Coleman’s Campaign Vows New Challenge
On the heels of losing his plea to the state Supreme Court Wednesday afternoon, attorneys for Sen. Norm Coleman (R-Minn.) said they plan to contest the November election results in court early next year if a double-voting issue is not resolved and the Republican still trails in the recount.
Coleman attorneys Tony Trimble and Fritz Knaak said their lawsuit would effectively stop Minnesota from certifying the results in January, and potentially leave the Gopher State without a Senator for the first month of 2009. Coleman currently trails comedian Al Franken (D) by 47 votes, with as many as 1,600 wrongfully rejected absentee ballots yet to be added to the final count.
The decision by the Minnesota Supreme Court today virtually guarantees two things in this recount, Knaak said in a statement. One: it ensures that there will be an election contest because Minnesotans simply will not support an election as close as this being decided by some votes being counted twice. Two: this ensures that no certificate of election will be issued due to an election contest inevitably being filed, leaving Minnesota without two sitting United States Senators on January 6th.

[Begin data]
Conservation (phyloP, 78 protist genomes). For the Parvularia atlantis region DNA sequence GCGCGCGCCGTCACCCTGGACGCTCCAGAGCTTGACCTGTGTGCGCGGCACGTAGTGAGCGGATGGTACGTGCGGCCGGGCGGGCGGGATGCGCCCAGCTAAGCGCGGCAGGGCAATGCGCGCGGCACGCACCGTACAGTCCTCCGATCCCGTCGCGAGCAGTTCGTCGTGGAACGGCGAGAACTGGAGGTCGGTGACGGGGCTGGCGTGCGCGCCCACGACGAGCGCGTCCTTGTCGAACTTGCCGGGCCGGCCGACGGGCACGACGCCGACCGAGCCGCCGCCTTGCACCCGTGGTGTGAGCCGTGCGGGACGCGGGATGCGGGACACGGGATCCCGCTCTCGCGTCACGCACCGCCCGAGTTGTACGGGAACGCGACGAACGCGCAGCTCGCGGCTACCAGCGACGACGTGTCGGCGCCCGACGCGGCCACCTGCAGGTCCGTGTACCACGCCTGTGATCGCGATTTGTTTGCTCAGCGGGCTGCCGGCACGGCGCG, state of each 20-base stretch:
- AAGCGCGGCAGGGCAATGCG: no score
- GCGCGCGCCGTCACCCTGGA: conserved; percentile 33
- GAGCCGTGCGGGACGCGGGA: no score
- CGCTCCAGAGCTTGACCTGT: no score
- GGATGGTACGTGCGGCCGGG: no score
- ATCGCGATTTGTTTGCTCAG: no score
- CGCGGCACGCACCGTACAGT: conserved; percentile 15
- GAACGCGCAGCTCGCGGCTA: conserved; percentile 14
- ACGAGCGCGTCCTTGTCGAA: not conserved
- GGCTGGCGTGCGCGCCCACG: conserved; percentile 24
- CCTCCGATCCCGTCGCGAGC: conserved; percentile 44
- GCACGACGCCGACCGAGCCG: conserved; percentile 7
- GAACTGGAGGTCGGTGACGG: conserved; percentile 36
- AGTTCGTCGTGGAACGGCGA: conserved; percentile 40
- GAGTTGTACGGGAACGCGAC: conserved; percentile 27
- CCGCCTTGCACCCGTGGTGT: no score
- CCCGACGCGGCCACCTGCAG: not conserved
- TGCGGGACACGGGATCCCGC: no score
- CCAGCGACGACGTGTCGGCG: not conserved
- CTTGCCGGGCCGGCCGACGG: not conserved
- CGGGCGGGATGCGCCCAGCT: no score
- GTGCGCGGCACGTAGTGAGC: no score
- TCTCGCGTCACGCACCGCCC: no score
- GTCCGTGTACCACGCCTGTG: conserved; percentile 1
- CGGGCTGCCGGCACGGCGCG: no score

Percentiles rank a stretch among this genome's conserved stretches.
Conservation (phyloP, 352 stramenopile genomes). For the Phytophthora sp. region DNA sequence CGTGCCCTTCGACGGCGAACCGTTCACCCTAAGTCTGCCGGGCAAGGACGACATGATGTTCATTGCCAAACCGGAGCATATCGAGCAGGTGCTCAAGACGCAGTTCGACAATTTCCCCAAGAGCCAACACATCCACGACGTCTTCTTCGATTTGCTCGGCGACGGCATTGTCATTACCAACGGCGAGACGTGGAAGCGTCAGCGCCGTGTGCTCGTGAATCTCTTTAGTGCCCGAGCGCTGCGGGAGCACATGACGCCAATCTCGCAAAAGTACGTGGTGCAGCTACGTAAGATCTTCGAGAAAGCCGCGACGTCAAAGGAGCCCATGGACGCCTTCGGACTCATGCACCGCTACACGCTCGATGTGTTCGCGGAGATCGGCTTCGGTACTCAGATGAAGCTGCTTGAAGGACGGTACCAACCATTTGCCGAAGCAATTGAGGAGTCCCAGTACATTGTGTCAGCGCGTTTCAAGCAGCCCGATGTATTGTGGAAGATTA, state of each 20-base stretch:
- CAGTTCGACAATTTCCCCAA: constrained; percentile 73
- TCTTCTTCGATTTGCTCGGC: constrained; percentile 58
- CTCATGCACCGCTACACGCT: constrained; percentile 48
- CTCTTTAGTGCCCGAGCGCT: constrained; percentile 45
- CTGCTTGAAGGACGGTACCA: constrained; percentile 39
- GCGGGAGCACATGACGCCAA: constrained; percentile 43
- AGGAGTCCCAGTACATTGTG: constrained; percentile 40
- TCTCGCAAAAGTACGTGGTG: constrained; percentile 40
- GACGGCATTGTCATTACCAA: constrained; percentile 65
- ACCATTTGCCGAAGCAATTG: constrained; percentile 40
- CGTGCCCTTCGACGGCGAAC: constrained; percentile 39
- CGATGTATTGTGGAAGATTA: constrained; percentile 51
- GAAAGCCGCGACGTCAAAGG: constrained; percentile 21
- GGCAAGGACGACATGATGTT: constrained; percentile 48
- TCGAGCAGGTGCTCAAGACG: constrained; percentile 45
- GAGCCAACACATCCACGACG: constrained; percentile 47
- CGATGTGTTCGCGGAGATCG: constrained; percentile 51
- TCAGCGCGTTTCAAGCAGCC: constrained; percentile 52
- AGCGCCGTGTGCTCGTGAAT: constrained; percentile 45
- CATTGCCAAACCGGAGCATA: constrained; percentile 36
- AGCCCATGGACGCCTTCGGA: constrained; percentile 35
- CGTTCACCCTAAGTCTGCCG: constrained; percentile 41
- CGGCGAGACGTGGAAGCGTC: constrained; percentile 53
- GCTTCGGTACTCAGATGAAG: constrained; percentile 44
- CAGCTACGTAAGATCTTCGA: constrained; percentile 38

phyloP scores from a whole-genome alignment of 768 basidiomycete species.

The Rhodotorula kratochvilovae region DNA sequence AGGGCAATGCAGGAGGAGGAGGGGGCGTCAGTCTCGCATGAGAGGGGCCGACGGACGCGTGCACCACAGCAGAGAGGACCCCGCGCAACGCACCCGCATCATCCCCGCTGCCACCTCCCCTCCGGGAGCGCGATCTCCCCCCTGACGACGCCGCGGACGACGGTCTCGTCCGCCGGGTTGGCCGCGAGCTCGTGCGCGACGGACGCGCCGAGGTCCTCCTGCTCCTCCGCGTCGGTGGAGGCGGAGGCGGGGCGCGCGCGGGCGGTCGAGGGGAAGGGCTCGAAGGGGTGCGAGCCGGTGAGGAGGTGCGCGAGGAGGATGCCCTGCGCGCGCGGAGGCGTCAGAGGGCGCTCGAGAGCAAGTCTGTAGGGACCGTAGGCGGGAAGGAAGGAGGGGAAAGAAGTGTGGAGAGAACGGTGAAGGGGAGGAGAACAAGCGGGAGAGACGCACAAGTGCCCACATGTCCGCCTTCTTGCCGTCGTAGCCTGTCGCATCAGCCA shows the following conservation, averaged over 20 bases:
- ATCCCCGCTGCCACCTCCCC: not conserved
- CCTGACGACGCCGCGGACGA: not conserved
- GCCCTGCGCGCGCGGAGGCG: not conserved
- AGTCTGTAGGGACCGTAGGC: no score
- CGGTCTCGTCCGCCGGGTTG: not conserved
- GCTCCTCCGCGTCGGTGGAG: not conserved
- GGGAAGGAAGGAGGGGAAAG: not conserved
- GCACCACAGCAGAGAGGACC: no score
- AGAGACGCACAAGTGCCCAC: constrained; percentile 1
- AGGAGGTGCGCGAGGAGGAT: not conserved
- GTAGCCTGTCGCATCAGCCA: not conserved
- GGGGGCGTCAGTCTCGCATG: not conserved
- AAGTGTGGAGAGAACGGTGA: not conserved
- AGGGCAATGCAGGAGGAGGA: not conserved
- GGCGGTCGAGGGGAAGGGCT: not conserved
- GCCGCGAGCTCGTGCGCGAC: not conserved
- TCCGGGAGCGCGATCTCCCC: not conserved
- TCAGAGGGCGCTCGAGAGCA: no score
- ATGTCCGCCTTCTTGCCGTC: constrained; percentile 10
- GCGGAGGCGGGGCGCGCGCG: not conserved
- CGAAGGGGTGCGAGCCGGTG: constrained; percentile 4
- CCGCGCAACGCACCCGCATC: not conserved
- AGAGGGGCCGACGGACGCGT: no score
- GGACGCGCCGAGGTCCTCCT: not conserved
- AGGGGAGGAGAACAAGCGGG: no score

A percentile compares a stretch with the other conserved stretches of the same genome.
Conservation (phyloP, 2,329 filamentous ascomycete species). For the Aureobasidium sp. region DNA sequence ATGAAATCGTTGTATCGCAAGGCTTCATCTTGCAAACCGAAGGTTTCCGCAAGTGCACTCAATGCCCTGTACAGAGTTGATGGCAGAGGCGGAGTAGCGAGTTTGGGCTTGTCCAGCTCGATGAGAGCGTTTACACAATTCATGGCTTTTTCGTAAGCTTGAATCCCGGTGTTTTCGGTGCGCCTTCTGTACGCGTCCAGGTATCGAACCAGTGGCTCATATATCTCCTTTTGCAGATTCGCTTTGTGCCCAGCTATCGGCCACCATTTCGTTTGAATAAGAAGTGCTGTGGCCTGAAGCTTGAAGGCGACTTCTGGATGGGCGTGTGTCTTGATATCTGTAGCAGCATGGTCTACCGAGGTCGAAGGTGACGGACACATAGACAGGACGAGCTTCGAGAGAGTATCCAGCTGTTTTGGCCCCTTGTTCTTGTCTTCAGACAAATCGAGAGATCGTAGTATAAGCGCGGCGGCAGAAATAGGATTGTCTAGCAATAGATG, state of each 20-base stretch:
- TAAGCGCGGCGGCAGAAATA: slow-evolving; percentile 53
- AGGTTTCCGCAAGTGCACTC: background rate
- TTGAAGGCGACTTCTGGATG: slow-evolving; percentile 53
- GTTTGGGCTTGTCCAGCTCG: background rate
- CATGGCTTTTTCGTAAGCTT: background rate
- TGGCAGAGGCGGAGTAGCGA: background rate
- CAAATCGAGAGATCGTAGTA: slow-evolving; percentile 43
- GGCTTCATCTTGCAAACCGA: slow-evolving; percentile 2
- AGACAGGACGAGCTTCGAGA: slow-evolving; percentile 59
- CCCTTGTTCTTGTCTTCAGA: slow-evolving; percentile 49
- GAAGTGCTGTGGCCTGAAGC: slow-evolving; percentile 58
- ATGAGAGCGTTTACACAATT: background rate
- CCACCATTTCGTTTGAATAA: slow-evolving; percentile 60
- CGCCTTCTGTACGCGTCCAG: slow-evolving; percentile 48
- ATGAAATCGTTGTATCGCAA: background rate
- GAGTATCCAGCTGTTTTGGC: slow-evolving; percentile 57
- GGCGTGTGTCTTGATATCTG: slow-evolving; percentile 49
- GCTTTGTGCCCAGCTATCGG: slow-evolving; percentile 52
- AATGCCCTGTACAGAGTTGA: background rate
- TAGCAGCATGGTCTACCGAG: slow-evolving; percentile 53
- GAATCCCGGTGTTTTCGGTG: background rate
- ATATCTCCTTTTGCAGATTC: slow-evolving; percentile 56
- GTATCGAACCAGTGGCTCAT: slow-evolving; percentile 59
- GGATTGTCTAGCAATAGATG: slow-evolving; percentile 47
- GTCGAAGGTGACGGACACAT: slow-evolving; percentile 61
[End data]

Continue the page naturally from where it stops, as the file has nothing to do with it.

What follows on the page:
The Minnesota Supreme Court unanimously ruled Wednesday against Colemans petition to stop the ballot counting until the double votes were calculated and withdrawn from the recount. Double voting occurs when both damaged ballots and their duplicate copies are counted in voting totals a situation which, according to Coleman, occurred in at least 150 cases that overwhelmingly benefited Franken.
Frankens campaign, which has maintained that Coleman has no proof that double voting occurred, welcomed Wednesdays court ruling.
Minnesotans have waited a long time to find out who won this race and todays unanimous ruling means that the process can move forward despite attempts to halt its progress and cast doubt on the result, Franken Communications Director Andy Barr said. Now we approach the end of a recount that Minnesotans can be proud of and one that we strongly believe will result in the election of Al Franken.
There are still an estimated 1,600 wrongfully rejected absentee ballots scheduled to be counted and added to the recount total next week. Frankens campaign is confident that Coleman would have to win a disproportionate number of those ballots to take the lead. Colemans campaign, meanwhile, said it was unclear whether those ballots could boost their totals.